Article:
Throughout life, most, if not all of us have had our own experiences with mood swings, irritability or feeling like our hormones have taken over the driver’s seat. While hormonal fluctuations and bouts of irritability and mood swings are commonly experienced during the years leading up to menopause, in the form of PMS, these same symptoms can spill over into menopause and unfortunately, they can get worse.
If you’re dealing with mood swings during menopause, meaning you're feeling more angry, irritable or sadder than normal, or you just don't feel like yourself, volatile hormonal fluctuations may be to blame. In this episode of “Ask Our Experts,” Bonafide Chief Medical Officer, Dr. Alyssa Dweck discusses what could be causing these “Dr. Jekyll and Mrs. Hyde" emotions, and provides a few tips on how to address them.
Mood Swings in Menopause
Hi, Dr. Dweck here, OBGYN in New York and Chief Medical Officer to Bonafide. Do you know what I see in my office? Time and time again, women actually a bit frightened that they don't recognize their personalities because their mood swings during menopause are so volatile.
Day to day, they suffer from anger, menopause irritability, a lack of patience, maybe sadness, and just not feeling 100% themselves. They often describe it as a “Dr. Jekyll and Mrs. Hyde” type of situation.
What Causes Mood Swings During Menopause?
So, what’s going on here and how can we help to get these emotions back into better balance? It’s very clear that your hormone levels, specifically estrogen, progesterone and testosterone, are in volatile fluctuation during the menopausal years. And believe it or not, there are receptors in the brain for all three of these hormones. This means it’s only natural that mood changes may occur when these hormone changes are happening and affecting the brain.
In addition, multiple neurotransmitters like dopamine and serotonin and GABA might be influenced as well, during menopausal hormone changes. And this can alter moods causing menopause irritability and mood swings.
Can You Stop Menopause Mood Swings?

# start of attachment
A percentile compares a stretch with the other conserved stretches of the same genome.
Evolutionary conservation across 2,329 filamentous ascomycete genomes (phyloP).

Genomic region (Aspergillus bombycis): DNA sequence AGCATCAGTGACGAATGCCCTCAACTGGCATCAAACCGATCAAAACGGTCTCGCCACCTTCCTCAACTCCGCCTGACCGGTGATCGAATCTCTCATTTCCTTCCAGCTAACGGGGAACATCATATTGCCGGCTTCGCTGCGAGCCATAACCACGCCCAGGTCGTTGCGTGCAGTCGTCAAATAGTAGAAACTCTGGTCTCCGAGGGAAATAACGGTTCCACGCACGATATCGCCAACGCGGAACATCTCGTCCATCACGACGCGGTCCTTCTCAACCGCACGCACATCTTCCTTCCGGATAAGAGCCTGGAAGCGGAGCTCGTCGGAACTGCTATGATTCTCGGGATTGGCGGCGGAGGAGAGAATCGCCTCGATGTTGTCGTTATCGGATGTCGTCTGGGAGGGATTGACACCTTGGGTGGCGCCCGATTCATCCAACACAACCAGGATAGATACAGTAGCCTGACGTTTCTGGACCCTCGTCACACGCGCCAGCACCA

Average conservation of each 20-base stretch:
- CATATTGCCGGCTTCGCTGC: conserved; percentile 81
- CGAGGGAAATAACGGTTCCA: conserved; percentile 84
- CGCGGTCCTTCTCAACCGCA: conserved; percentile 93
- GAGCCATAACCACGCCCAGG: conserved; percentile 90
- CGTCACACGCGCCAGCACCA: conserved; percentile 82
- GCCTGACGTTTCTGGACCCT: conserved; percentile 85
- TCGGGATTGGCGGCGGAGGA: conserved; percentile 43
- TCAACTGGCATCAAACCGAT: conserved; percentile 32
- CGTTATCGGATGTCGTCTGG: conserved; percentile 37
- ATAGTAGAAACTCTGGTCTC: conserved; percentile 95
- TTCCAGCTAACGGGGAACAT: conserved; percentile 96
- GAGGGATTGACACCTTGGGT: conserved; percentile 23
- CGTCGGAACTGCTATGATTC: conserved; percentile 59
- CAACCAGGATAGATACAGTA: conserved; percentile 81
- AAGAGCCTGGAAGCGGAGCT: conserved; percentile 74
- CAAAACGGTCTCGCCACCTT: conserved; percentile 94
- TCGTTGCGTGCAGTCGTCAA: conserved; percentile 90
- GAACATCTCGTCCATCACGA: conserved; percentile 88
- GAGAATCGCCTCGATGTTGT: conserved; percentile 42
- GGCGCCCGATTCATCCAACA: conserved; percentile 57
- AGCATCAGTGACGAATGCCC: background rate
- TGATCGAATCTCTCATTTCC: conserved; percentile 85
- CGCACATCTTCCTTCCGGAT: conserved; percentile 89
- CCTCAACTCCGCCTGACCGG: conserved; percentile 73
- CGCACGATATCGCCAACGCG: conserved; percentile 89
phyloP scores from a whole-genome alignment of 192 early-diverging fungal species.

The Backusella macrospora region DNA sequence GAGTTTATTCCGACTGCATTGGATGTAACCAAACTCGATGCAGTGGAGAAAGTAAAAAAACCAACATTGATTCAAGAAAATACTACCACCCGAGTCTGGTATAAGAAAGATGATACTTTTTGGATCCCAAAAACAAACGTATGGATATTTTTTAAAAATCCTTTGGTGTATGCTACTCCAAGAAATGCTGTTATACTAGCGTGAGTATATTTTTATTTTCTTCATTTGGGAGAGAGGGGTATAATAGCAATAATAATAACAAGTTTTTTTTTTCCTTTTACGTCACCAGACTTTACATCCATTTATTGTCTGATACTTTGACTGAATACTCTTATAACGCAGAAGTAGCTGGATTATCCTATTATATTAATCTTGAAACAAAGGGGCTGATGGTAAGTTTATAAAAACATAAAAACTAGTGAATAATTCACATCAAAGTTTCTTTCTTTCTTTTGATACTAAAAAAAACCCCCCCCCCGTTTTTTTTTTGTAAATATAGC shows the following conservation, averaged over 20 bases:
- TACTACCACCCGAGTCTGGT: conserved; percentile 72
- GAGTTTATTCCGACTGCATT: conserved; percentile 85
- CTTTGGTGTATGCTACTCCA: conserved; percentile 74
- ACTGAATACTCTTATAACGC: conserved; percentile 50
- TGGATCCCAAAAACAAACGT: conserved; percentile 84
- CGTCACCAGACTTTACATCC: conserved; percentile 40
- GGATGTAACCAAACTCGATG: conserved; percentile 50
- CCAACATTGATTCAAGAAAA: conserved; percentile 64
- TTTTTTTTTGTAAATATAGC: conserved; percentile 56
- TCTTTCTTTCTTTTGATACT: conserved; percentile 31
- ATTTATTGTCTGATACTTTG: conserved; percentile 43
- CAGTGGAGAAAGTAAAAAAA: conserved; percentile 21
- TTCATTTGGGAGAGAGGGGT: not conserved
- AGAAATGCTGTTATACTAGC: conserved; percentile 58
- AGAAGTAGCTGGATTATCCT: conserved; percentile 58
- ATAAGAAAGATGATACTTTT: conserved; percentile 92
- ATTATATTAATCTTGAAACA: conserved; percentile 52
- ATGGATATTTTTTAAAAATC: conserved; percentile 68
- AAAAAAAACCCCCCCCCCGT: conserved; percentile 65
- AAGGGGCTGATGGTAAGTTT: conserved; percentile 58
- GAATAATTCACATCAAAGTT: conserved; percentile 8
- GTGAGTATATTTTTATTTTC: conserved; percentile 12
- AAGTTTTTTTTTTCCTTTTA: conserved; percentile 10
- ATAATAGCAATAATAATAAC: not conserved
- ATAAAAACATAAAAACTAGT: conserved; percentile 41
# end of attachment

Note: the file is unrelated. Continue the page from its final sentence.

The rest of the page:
So how can we help to maintain a more stable emotional disposition and better cope with menopause mood swings?
First, treat any physical symptoms of menopause, including hot flashes and night sweats. If prescription hormones are not appropriate for you or you’d rather not use them, and antidepressants are not in the cards, you might want to turn to an over-the-counter supplement such as Relizen®, which contains a proprietary blend of Swedish flower pollen shown to help reduce the frequency and intensity of menopausal hot flashes and night sweats. This will also help you to get a better night's sleep so that memory, cognition and mood might be improved in the morning. If you're still perimenopausal and menstruating regularly, but experiencing these emotional rollercoaster symptoms, you could consider using birth control pills. Some over the counter options are also available that are geared toward alleviating menopause irritability or mood swings. A second supplement put out by Bonafide, called SerenolTM, contains a similar ingredient to Relizen®, help keep your vasomotor symptoms at bay, but it has also been clinically shown to help reduce moodiness and irritability caused by hormonal fluctuations.*
Bonafide's Relief From Emotional PMS
SerenolTM is a dietary supplement that provides powerful, hormone-free relief from the emotional symptoms associated with PMS and perimenopause.*
Getting a good night’s sleep and upping your sleep hygiene game is very important to achieving more stable emotions during the day. After all, if you're cranky and tired from poor quality sleep, your emotions and mood are going to be influenced.
As usual, I recommend modifying diet, exercising and engaging in stress reduction techniques to help you better cope with menopause mood swings. Finally, take some time for yourself each day to just try to appreciate what's good, and that may help to create a stable mood day to day.
Of course, as with all other issues and symptoms, if you feel that your menopause mood swings are interfering with your day-to-day life or relationships, it might be beneficial to bring it up to your health care provider or therapist for further assistance.